All of us here at CAHC are spending today celebrating Women’s Equality Day. We’re struck by a simple recognition: it was just a few short years ago that being a woman could be considered a “pre-existing condition” as far as insurance coverage was concerned, and insurers were free to charge women more for the same coverage as men.It’s always surprising how quickly we grow accustomed to a new status quo, and thankfully, the Affordable Care Act gave us a lot to adapt to.This year, we’ve also been celebrating the 5th anniversary of the ACA. In those five years, a lot of time and attention has been focused on the “public face” of the ACA – the health insurance exchanges, Healthcare.gov itself, or the millions of people across America who can now afford coverage for themselves and their families, many for the first time.
Today, we want to remind ourselves what the ACA has done for women. That means looking at some of the vital rights and protections for consumers, especially women, that guarantee their access to the coverage they need when they need it.
Thanks to the ACA, as mentioned, being a woman no longer means having your gender defined as a “pre-existing condition” that insurers are allowed to “rate” you on – that is, charge women more for the same coverage. Having a C-section or surviving domestic violence no longer qualify as “pre-existing conditions” for which an insurance company can deny you coverage. We’ve had these protections here in Maine for a while, but for many women across the country, these were not guarantees before the ACA.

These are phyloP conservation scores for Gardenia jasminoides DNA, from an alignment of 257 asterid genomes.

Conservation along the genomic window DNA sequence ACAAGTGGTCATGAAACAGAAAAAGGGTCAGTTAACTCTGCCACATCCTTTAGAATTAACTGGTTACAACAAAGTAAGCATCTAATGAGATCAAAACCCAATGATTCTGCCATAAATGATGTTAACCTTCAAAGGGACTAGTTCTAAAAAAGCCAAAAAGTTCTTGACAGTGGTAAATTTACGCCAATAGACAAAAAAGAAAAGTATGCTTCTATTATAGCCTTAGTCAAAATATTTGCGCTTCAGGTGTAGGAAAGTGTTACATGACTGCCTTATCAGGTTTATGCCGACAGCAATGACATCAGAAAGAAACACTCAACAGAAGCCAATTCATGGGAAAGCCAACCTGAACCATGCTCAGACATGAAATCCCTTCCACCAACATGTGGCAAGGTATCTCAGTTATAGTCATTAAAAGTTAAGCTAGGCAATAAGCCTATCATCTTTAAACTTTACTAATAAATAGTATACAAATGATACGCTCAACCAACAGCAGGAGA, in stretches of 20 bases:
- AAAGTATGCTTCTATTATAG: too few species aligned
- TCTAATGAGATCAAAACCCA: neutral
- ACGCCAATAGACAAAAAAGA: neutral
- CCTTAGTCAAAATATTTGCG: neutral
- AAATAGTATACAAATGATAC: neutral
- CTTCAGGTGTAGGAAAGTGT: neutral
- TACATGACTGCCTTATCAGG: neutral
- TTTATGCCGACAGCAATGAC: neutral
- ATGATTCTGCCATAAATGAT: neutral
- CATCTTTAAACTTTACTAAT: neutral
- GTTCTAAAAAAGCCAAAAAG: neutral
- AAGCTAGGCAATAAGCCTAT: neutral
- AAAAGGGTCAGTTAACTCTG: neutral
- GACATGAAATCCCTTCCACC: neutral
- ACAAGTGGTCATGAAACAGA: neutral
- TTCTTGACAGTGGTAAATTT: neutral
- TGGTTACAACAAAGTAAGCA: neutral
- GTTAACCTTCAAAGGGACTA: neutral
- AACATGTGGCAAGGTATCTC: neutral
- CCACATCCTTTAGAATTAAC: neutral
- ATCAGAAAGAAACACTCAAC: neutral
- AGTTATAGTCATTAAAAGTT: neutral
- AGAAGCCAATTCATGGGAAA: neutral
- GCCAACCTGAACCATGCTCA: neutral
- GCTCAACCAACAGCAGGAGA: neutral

Thanks to the ACA, every insurance plan is required to cover an annual “well-woman visit” with your doctor, as well as important preventive services and screenings for breast and cervical cancer, all at no cost. Insurance plans are now required to cover access to birth control and contraceptives – also for free.
Thanks to the ACA, women with kids enjoy powerful new benefits and protections for themselves and their families. Insurance plans must provide coverage for pregnancy related services, pre- and post-natal care, well-child visits, and childhood immunizations. Plans are required to cover breast pumps and other breastfeeding supplies.
In short, thanks to the ACA, women have more avenues to affordable coverage, more rights and protections, and – once they have coverage – access to more services at low or no cost than they did before.
We still have work to do. Too many working families are impacted by the “family glitch,” which prevents access to tax credits and subsidies if somebody in the family could get coverage through work, no matter how expensive it may be to add their family. We need to continue to monitor access to the required services, such as birth control, to make sure that insurers are complying with the law. According to our colleagues at the Kaiser Family Foundation, women are much less likely than men to have access to health insurance coverage through a job. And here in Maine, too many women are still stuck in the coverage gap because we haven’t expanded Medicaid. That needs to change.
We are committed to working on these and other issues to ensure the ongoing success of the ACA for women, families, and everybody who needs coverage. Today, though, we’ll take a moment to recognize how far we have come.